and now the big question. ego. i had a conversation with a friend yesterday about my husband (she is very good friends with him as well). we were talking about him in kind ways, both of us worrying about his happiness right now. but that is besides the point. she mentioned that his ego is very large, not repelling or aggressive or painful to be around, just large. and i got what she was saying. and then this morning i read an article in Tricycle about the different thoughts on ego in Buddhism. from where there is said to the need to release the ego. western psychological thought it to work with the ego. the author of the article talks about having a healthy ego, not releasing the ego, as a key in self-love.

    what is your take. to ego or not?


    Comment by mb — November 11, 2008 @ 5:17 pm

  5. Wow mb. I will rev up my ego and tell you exactly what I think! (Ego always thinks, and tells you so in no uncertain terms.)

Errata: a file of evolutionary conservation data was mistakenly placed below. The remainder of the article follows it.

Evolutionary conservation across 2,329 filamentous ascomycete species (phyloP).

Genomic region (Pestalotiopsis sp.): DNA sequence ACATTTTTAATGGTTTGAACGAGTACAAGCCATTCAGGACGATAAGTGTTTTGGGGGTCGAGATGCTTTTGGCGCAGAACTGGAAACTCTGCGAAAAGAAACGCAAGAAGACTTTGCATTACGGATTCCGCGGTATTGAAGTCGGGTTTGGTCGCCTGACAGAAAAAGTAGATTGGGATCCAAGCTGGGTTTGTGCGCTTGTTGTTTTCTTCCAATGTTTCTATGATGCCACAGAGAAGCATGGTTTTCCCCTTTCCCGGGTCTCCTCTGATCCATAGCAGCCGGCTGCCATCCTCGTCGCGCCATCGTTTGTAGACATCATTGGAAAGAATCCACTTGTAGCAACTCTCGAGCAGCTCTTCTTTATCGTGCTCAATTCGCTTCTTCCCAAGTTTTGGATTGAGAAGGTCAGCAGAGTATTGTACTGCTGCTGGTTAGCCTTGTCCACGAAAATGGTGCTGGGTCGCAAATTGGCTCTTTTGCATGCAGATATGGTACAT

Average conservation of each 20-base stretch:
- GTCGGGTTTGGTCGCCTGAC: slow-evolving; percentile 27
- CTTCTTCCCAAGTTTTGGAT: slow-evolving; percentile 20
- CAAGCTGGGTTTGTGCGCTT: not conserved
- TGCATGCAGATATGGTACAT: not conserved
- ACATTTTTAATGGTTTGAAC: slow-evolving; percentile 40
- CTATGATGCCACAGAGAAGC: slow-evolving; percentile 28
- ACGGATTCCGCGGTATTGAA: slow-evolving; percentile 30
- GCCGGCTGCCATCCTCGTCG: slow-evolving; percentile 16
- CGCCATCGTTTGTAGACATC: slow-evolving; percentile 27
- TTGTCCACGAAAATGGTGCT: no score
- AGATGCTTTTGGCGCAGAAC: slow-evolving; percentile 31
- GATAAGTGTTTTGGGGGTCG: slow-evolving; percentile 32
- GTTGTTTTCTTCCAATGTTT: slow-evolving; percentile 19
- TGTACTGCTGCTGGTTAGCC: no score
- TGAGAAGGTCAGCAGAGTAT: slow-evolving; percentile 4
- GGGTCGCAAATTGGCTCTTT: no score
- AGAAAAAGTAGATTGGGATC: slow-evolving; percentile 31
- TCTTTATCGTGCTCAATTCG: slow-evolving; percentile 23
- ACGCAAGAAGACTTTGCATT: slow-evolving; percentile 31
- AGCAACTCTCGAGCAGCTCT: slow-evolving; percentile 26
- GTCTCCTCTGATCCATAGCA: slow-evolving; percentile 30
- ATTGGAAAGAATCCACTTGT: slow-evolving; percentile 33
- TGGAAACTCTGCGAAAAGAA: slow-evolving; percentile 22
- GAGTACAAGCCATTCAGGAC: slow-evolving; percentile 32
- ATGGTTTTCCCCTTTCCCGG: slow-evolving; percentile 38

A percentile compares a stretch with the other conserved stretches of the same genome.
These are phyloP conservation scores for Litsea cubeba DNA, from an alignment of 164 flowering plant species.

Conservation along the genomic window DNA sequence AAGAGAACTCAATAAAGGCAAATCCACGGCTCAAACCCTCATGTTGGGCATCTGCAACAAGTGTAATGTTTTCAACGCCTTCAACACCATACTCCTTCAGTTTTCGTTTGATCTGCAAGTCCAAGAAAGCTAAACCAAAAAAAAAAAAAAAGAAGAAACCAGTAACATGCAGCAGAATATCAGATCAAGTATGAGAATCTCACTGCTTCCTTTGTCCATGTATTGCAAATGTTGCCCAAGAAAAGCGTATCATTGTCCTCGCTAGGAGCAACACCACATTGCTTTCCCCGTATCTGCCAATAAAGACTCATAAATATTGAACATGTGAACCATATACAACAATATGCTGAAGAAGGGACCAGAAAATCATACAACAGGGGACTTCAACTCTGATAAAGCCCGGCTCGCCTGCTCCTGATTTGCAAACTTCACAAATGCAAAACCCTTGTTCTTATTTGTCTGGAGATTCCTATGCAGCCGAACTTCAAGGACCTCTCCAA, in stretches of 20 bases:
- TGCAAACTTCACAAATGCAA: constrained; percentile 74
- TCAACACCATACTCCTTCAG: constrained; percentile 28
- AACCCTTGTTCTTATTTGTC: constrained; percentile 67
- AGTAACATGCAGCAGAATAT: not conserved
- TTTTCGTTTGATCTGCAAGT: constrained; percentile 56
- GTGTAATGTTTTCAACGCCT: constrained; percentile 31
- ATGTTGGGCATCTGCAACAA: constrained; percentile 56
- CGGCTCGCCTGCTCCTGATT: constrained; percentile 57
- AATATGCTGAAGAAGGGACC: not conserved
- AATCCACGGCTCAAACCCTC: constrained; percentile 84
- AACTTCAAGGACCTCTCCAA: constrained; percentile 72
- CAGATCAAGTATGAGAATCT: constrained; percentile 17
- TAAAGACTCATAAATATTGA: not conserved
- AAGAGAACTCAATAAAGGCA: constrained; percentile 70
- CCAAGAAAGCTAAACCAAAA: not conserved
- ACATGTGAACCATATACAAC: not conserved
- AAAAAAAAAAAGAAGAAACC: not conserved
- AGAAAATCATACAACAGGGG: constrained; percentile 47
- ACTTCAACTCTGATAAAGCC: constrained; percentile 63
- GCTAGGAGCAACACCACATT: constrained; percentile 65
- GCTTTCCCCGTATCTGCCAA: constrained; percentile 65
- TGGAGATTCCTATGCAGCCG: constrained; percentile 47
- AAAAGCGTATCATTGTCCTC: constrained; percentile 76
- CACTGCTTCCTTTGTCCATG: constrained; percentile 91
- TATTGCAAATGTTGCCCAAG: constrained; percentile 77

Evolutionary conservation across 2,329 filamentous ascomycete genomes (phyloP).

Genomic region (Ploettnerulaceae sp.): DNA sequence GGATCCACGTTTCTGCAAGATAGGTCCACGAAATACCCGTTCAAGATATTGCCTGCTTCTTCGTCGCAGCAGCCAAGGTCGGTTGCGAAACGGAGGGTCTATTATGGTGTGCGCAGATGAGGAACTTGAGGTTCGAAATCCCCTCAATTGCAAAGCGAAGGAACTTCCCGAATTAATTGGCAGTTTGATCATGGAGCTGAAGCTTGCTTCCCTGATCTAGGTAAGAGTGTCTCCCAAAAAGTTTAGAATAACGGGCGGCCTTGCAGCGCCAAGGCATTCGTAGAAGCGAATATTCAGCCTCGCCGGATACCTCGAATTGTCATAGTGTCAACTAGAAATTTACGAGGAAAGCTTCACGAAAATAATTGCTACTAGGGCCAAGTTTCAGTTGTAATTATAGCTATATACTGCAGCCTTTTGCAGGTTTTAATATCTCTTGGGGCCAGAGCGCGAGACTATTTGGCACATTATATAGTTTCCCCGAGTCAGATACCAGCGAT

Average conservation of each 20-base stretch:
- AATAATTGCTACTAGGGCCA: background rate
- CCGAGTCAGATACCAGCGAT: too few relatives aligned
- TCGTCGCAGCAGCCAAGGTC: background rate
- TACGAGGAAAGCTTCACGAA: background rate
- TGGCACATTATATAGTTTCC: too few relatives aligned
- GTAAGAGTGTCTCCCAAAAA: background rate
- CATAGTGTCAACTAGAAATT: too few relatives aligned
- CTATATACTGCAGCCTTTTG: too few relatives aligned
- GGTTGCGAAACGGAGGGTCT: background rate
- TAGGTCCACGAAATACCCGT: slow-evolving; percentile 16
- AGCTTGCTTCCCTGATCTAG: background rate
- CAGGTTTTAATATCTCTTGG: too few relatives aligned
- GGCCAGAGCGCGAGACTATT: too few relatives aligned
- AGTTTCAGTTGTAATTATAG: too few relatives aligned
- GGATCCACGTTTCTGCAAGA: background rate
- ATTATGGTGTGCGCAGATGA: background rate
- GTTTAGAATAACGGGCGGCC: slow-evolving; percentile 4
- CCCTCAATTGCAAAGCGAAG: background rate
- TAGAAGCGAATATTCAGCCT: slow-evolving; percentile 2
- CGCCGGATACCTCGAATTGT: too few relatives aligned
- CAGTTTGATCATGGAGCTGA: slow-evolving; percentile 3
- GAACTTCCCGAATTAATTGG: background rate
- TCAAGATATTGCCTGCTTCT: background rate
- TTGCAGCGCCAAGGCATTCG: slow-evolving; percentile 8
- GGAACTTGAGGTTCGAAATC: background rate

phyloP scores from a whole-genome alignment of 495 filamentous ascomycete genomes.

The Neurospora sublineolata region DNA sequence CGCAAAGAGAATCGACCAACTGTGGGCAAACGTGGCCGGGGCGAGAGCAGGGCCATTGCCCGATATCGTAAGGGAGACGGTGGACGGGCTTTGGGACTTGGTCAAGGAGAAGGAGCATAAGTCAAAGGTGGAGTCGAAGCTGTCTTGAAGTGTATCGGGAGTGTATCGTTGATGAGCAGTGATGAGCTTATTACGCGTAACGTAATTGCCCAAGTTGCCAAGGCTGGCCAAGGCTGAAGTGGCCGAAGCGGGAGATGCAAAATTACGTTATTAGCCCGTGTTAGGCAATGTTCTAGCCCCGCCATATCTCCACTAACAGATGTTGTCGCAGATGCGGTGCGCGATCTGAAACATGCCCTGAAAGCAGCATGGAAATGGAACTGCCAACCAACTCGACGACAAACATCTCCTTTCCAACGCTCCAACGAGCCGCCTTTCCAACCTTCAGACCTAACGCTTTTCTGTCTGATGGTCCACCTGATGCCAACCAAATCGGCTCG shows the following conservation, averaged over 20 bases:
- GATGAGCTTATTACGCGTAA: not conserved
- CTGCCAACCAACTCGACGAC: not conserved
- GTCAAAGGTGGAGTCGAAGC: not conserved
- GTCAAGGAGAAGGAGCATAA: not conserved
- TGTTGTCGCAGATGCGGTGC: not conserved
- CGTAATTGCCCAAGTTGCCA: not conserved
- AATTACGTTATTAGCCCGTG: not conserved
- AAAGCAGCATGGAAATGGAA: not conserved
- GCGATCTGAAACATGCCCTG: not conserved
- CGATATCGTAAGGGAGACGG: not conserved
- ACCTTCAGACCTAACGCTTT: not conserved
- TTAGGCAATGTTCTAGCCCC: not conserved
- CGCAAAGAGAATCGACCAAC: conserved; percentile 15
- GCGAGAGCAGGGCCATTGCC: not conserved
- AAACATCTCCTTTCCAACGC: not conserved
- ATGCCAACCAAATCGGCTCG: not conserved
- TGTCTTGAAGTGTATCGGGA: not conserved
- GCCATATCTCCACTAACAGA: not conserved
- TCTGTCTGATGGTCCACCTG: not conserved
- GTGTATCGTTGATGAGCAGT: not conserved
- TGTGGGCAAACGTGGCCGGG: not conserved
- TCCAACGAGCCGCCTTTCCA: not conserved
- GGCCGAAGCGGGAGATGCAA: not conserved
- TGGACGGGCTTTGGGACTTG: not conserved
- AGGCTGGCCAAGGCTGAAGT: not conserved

My teacher Maezumi Roshi said it perfectly, “Ego is a wonderful servant, but a miserable master.”

    What is ego? Ego is the mind that thinks. It judges, evaluates, picks and chooses and identifies itself as “self!” It uses the personal pronoun. Hell, it is the personal pronoun: I, I, I, I.

    We can no more eliminate ego from the brain than we can eliminate the blood from our veins. However, we can keep ego in its place, like keeping blood in our bodies instead of splattered all over the walls where it is a frightening mess.

    The practice of zazen, or Zen meditation, is the practice of seeing, really seeing, the hold that ego mind (the thinking mind) has on our lives. Sometimes it serves (as in following a recipe, a map, rigging up the laptop to receive television reception) but most of the time it does not serve. Because it tells us to be afraid, to quit, that we are not good enough, etc. etc. Ego is the home of greed, anger and ignorance. Unfortunately, conditioned as we are over lifetimes as egocentric creatures, we identify so strongly with our thoughts and feelings, that we never see ourselves and our life fully, clearly, joyously, miraculously, evenly. I’m talking about myself here.